fascism: Fascism in the 21st Century

Fascism in the 21st Century

In 2018, the elected governments of eight countries within the European Union (Austria, Belgium, Denmark, Finland, Italy, Poland, Hungary, and Slovakia) were headed by far-right political parties. Some political parties in Europe, such as the Golden Dawn in Greece, Jobbik in Hungary, and the National Party in Slovakia, explicitly draw on 20th century fascistic rhetoric and political aims. Since the turn of the century, far-right movements gained significant electoral ground in France, Germany, and Italy.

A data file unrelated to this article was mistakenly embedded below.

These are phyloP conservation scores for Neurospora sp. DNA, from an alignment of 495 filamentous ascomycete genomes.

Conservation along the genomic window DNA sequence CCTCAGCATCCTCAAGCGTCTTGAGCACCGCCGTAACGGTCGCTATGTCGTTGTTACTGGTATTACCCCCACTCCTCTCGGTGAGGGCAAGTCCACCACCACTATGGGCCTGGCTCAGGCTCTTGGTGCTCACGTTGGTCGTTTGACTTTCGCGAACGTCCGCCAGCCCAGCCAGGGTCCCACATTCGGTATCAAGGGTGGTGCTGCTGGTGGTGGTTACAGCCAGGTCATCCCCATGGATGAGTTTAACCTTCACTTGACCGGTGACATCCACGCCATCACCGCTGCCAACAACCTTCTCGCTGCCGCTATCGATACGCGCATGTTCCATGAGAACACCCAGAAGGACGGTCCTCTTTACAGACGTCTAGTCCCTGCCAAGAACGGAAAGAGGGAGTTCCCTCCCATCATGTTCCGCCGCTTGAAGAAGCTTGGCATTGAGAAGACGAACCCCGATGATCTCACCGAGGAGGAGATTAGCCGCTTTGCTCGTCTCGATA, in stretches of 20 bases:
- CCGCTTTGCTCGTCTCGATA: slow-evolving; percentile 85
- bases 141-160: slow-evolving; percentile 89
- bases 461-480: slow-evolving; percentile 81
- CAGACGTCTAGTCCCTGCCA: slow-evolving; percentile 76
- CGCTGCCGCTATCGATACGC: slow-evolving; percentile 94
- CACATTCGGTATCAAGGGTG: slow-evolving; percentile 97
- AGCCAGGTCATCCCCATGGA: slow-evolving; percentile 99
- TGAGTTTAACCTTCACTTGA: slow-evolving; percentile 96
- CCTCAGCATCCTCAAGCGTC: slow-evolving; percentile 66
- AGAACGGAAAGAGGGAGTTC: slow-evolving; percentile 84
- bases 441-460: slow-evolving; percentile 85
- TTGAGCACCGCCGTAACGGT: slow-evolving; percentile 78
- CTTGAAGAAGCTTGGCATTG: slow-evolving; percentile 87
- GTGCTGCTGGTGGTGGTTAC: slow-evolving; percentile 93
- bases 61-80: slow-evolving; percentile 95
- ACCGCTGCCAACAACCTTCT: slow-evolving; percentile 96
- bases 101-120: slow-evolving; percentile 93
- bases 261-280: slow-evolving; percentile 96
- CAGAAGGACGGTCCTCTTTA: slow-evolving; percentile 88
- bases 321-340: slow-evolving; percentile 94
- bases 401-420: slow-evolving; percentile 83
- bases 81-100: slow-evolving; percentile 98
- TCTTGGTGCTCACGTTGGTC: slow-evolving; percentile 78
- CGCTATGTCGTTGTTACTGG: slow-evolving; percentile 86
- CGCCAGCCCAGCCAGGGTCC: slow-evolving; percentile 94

The international rise of far-right authoritarian tendencies in the 21st century—the elections of Donald Trump in the United States and Jair Bolsonaro in Brazil, in particular—caused some scholars and political commentators to reexamine the concept of fascism and whether or not the term is still analytically useful. The following qualified concepts have been used by historians and political theorists in order to try to examine and understand this contemporary phenomenon: new fascism, post-fascism, neofascism, late fascism, racial fascism, and inverted totalitarianism. All of these terms have been used in order to differentiate the rise of the far-right in the 21st century from classical fascism, or what Pier Paolo Pasolinicalled paleofascism.

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